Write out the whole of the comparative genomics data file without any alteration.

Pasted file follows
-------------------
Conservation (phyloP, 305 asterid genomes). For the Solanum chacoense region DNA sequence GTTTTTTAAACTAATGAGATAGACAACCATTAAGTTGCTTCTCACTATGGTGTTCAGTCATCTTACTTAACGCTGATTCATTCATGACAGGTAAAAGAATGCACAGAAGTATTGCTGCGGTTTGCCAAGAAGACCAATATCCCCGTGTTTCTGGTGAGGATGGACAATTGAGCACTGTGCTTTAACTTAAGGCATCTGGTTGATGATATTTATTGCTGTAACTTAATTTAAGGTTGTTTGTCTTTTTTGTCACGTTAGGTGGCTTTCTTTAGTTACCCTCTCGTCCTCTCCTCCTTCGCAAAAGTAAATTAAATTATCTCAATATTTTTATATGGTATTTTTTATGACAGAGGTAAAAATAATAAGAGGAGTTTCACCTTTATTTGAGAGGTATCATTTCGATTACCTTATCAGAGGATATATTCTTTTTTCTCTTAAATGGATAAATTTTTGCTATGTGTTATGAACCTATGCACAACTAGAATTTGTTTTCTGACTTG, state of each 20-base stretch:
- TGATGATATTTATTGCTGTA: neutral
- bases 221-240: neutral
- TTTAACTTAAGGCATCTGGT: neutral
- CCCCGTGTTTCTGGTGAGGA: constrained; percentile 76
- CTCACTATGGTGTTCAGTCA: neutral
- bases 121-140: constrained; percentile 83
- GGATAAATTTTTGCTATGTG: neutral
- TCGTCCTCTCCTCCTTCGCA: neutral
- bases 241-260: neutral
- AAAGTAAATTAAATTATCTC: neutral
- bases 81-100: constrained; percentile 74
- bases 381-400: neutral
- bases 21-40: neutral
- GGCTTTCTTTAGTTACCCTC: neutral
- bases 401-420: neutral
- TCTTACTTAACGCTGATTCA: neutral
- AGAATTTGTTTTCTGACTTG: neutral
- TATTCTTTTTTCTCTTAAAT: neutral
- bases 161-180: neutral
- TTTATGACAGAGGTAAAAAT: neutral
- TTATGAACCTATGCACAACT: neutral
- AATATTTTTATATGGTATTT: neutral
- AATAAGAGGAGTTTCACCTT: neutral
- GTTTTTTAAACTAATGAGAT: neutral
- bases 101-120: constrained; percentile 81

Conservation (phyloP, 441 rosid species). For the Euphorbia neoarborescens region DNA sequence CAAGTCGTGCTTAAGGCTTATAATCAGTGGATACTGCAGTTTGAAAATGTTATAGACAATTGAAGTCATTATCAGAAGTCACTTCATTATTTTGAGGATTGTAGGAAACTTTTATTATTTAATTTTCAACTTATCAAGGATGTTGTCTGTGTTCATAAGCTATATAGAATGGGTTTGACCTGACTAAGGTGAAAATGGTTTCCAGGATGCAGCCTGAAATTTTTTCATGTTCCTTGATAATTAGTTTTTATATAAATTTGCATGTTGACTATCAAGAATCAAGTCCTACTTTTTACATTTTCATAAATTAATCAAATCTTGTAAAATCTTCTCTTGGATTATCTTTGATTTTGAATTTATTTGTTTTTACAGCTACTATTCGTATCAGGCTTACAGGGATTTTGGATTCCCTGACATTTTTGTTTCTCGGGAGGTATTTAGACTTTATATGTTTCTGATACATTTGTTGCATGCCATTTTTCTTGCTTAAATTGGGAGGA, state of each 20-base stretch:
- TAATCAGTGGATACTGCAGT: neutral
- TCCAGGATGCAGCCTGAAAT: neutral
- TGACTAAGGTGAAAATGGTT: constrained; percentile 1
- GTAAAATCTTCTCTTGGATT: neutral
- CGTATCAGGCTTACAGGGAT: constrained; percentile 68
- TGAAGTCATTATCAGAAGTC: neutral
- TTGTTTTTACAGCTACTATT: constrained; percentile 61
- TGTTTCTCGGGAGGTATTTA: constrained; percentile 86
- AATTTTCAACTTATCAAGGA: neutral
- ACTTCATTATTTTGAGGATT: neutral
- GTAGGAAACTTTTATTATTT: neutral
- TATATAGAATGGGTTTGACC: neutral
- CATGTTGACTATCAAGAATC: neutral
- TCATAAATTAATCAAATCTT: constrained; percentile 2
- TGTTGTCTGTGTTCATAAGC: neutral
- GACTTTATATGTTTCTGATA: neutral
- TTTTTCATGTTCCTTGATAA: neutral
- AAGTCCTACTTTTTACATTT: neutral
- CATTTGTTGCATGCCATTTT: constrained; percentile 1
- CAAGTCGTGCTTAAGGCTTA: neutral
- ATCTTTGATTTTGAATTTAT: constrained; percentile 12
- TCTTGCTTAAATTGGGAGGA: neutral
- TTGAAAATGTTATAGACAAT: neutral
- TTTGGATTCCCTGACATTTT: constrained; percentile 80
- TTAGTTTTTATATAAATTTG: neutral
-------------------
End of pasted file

Conservation (phyloP, 305 asterid genomes). For the Solanum chacoense region DNA sequence GTTTTTTAAACTAATGAGATAGACAACCATTAAGTTGCTTCTCACTATGGTGTTCAGTCATCTTACTTAACGCTGATTCATTCATGACAGGTAAAAGAATGCACAGAAGTATTGCTGCGGTTTGCCAAGAAGACCAATATCCCCGTGTTTCTGGTGAGGATGGACAATTGAGCACTGTGCTTTAACTTAAGGCATCTGGTTGATGATATTTATTGCTGTAACTTAATTTAAGGTTGTTTGTCTTTTTTGTCACGTTAGGTGGCTTTCTTTAGTTACCCTCTCGTCCTCTCCTCCTTCGCAAAAGTAAATTAAATTATCTCAATATTTTTATATGGTATTTTTTATGACAGAGGTAAAAATAATAAGAGGAGTTTCACCTTTATTTGAGAGGTATCATTTCGATTACCTTATCAGAGGATATATTCTTTTTTCTCTTAAATGGATAAATTTTTGCTATGTGTTATGAACCTATGCACAACTAGAATTTGTTTTCTGACTTG, state of each 20-base stretch:
- TGATGATATTTATTGCTGTA: neutral
- bases 221-240: neutral
- TTTAACTTAAGGCATCTGGT: neutral
- CCCCGTGTTTCTGGTGAGGA: constrained; percentile 76
- CTCACTATGGTGTTCAGTCA: neutral
- bases 121-140: constrained; percentile 83
- GGATAAATTTTTGCTATGTG: neutral
- TCGTCCTCTCCTCCTTCGCA: neutral
- bases 241-260: neutral
- AAAGTAAATTAAATTATCTC: neutral
- bases 81-100: constrained; percentile 74
- bases 381-400: neutral
- bases 21-40: neutral
- GGCTTTCTTTAGTTACCCTC: neutral
- bases 401-420: neutral
- TCTTACTTAACGCTGATTCA: neutral
- AGAATTTGTTTTCTGACTTG: neutral
- TATTCTTTTTTCTCTTAAAT: neutral
- bases 161-180: neutral
- TTTATGACAGAGGTAAAAAT: neutral
- TTATGAACCTATGCACAACT: neutral
- AATATTTTTATATGGTATTT: neutral
- AATAAGAGGAGTTTCACCTT: neutral
- GTTTTTTAAACTAATGAGAT: neutral
- bases 101-120: constrained; percentile 81

Conservation (phyloP, 441 rosid species). For the Euphorbia neoarborescens region DNA sequence CAAGTCGTGCTTAAGGCTTATAATCAGTGGATACTGCAGTTTGAAAATGTTATAGACAATTGAAGTCATTATCAGAAGTCACTTCATTATTTTGAGGATTGTAGGAAACTTTTATTATTTAATTTTCAACTTATCAAGGATGTTGTCTGTGTTCATAAGCTATATAGAATGGGTTTGACCTGACTAAGGTGAAAATGGTTTCCAGGATGCAGCCTGAAATTTTTTCATGTTCCTTGATAATTAGTTTTTATATAAATTTGCATGTTGACTATCAAGAATCAAGTCCTACTTTTTACATTTTCATAAATTAATCAAATCTTGTAAAATCTTCTCTTGGATTATCTTTGATTTTGAATTTATTTGTTTTTACAGCTACTATTCGTATCAGGCTTACAGGGATTTTGGATTCCCTGACATTTTTGTTTCTCGGGAGGTATTTAGACTTTATATGTTTCTGATACATTTGTTGCATGCCATTTTTCTTGCTTAAATTGGGAGGA, state of each 20-base stretch:
- TAATCAGTGGATACTGCAGT: neutral
- TCCAGGATGCAGCCTGAAAT: neutral
- TGACTAAGGTGAAAATGGTT: constrained; percentile 1
- GTAAAATCTTCTCTTGGATT: neutral
- CGTATCAGGCTTACAGGGAT: constrained; percentile 68
- TGAAGTCATTATCAGAAGTC: neutral
- TTGTTTTTACAGCTACTATT: constrained; percentile 61
- TGTTTCTCGGGAGGTATTTA: constrained; percentile 86
- AATTTTCAACTTATCAAGGA: neutral
- ACTTCATTATTTTGAGGATT: neutral
- GTAGGAAACTTTTATTATTT: neutral
- TATATAGAATGGGTTTGACC: neutral
- CATGTTGACTATCAAGAATC: neutral
- TCATAAATTAATCAAATCTT: constrained; percentile 2
- TGTTGTCTGTGTTCATAAGC: neutral
- GACTTTATATGTTTCTGATA: neutral
- TTTTTCATGTTCCTTGATAA: neutral
- AAGTCCTACTTTTTACATTT: neutral
- CATTTGTTGCATGCCATTTT: constrained; percentile 1
- CAAGTCGTGCTTAAGGCTTA: neutral
- ATCTTTGATTTTGAATTTAT: constrained; percentile 12
- TCTTGCTTAAATTGGGAGGA: neutral
- TTGAAAATGTTATAGACAAT: neutral
- TTTGGATTCCCTGACATTTT: constrained; percentile 80
- TTAGTTTTTATATAAATTTG: neutral